Reputations of the Tongue: On Poets and Poetry

Reputations of the Tongue: On Poets and PoetryWilliam Logan

University Press of Florida, 1999
ISBN: 0813016975

William Logan has been called the most dangerous poetry critic since Randall Jarrell. A critic of intensity and savage wit, he is the most irritating and strong-minded reviewer of contemporary poetry we have. A survey of American, British, and Irish poetry in the eighties and early nineties, Reputations of the Tongue is a book of poetry criticism more honest than any since Jarrell’s Poetry and the Age.

The book opens with an essay arguing with Eliot over tradition and individual talent; it closes with a close scrutiny of contemporary British and Irish poetry. At the heart of the book are long essays on W. H. Auden, W. D. Snodgrass, Donald Justice, and Geoffrey Hill – and the reviews of major and minor contemporary poets that have earned Logan his reputation.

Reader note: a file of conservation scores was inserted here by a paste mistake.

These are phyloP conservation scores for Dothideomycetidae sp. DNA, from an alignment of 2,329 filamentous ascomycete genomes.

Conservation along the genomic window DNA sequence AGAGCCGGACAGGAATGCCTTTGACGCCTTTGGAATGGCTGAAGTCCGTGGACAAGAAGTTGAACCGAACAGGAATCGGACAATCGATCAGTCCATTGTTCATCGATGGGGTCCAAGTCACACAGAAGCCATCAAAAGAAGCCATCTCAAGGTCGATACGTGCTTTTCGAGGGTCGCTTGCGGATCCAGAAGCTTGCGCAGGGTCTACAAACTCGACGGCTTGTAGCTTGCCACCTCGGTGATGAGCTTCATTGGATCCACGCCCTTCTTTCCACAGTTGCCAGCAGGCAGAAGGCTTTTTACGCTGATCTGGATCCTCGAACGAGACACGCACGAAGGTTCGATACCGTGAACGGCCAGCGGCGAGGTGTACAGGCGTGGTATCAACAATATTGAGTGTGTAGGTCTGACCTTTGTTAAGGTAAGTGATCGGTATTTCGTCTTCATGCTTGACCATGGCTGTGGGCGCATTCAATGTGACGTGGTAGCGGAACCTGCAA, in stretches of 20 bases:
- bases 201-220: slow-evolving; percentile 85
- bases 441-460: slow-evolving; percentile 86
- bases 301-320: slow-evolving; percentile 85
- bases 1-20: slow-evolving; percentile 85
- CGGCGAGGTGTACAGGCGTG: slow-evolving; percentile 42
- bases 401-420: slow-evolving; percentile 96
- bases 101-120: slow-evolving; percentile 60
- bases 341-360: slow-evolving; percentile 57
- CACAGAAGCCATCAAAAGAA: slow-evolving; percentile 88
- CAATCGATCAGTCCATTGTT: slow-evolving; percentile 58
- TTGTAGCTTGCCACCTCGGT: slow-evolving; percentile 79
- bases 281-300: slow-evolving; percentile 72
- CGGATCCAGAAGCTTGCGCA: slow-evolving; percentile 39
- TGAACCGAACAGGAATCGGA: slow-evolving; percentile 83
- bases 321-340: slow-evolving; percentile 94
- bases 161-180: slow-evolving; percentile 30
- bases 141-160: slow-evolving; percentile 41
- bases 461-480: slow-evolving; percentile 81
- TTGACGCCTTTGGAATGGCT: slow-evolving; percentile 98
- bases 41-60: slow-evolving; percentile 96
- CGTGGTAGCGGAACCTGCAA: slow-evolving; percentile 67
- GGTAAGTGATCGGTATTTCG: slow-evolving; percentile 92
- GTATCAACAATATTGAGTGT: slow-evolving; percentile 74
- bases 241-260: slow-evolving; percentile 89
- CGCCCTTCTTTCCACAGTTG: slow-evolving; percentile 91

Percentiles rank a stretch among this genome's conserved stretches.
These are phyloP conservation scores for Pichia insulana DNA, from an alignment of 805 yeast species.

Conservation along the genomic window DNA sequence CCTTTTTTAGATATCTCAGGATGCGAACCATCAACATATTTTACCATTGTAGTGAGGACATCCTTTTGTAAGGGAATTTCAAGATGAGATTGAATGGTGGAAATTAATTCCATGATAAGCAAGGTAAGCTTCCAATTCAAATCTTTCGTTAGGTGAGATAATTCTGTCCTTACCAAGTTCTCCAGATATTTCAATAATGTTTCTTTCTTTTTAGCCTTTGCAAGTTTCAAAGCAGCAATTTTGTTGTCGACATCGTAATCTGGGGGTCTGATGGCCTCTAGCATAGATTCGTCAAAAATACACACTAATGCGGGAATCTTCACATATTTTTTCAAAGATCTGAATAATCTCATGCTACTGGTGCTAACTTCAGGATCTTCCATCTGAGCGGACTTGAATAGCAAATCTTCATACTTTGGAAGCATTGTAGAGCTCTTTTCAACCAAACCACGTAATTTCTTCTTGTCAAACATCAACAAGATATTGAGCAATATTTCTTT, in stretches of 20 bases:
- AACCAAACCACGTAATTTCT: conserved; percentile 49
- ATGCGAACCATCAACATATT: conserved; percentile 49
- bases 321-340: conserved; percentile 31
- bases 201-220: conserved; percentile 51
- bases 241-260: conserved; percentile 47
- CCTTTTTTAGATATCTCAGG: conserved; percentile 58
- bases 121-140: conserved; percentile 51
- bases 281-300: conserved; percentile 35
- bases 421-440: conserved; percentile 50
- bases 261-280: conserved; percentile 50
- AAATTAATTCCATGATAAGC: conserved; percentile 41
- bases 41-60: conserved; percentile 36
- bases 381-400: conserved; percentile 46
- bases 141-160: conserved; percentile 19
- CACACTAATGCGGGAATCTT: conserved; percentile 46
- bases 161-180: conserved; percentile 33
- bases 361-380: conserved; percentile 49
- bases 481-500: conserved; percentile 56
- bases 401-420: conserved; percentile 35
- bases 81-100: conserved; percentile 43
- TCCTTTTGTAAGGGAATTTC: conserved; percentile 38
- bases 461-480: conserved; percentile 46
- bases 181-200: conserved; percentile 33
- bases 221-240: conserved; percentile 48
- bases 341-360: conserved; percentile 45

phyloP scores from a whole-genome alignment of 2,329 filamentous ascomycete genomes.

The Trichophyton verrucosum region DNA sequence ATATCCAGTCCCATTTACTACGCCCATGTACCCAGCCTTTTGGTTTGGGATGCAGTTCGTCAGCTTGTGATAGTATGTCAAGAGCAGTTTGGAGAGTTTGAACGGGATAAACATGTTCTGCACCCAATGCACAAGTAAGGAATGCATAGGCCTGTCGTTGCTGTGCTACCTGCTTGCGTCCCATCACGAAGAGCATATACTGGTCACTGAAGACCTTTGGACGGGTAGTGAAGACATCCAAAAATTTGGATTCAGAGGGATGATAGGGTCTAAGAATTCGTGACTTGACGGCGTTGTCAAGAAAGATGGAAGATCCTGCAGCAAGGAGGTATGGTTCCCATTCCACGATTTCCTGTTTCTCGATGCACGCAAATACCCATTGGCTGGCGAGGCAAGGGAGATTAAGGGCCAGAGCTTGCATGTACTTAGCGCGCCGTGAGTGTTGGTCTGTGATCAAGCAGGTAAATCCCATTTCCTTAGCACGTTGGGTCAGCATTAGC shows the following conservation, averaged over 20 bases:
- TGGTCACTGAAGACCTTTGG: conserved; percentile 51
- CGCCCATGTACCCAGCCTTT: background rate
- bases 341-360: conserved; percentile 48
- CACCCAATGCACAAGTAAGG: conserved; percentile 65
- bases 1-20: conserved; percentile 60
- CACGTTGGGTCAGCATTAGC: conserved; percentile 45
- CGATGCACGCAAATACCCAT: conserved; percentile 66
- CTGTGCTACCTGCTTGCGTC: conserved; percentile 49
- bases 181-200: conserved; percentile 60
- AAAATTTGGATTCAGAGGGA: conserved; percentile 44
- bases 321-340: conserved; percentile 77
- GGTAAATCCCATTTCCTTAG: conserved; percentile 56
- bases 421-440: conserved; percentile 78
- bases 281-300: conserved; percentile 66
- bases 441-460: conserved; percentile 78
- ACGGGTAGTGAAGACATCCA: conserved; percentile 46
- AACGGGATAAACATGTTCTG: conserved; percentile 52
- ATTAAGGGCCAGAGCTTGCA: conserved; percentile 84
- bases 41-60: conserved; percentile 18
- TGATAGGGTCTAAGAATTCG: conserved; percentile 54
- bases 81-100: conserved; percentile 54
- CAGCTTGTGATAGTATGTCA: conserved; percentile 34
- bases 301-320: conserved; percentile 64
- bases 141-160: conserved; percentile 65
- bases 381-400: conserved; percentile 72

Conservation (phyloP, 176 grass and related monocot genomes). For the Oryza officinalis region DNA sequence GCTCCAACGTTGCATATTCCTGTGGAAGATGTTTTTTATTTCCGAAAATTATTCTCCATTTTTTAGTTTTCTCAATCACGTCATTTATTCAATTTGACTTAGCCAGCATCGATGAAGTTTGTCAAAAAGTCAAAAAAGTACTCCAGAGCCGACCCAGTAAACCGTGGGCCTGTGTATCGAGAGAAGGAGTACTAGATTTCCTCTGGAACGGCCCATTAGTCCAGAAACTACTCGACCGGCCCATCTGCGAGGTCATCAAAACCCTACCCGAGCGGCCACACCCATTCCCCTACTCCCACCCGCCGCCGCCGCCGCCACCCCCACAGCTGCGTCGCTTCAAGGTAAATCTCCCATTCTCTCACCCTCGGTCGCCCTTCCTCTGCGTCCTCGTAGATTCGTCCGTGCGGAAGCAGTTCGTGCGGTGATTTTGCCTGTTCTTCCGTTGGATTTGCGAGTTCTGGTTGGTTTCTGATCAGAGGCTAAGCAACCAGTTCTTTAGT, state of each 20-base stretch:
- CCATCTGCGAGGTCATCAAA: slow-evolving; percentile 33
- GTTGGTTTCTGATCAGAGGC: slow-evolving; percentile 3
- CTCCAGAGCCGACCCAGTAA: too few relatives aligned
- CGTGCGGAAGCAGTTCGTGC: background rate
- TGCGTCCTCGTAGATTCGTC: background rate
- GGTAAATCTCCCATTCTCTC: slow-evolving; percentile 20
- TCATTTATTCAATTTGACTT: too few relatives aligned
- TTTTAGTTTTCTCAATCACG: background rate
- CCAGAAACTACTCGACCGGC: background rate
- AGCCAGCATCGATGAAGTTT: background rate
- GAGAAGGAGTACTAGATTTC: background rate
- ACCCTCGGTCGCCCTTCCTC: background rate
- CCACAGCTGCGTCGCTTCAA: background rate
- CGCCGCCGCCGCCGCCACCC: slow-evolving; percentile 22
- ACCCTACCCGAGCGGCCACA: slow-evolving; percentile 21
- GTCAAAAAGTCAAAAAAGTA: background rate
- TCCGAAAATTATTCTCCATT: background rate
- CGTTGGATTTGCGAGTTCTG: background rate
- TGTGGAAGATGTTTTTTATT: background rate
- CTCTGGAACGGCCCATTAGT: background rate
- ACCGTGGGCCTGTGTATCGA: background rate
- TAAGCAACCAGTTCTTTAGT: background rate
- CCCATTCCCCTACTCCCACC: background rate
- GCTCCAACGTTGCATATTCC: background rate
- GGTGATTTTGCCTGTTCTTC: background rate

Appearing in publications like the New York Times, Washington Post, Poetry, Parnassus, and Sewanee Review, Logan’s reviews have been noted for their violence, intelligence, candor, and humor. Many aroused tempers on first publication, leading one Pulitzer Prize winner to offer to run the critic over with a truck. Even as he tackles the radical excess of Ashbery and Ginsberg, however, Logan lauds the rich quietudes of Elizabeth Bishop and James Merrill, the froth and verbal fervor of Amy Clampitt, the philosophical comedies of Gjertrud Schnackenberg. The essays in this collection take the long view. Aspiring to more than miscellany or gossip, Reputations of the Tongue is the work of a critic for whom the reviewing of poetry is still a high calling.

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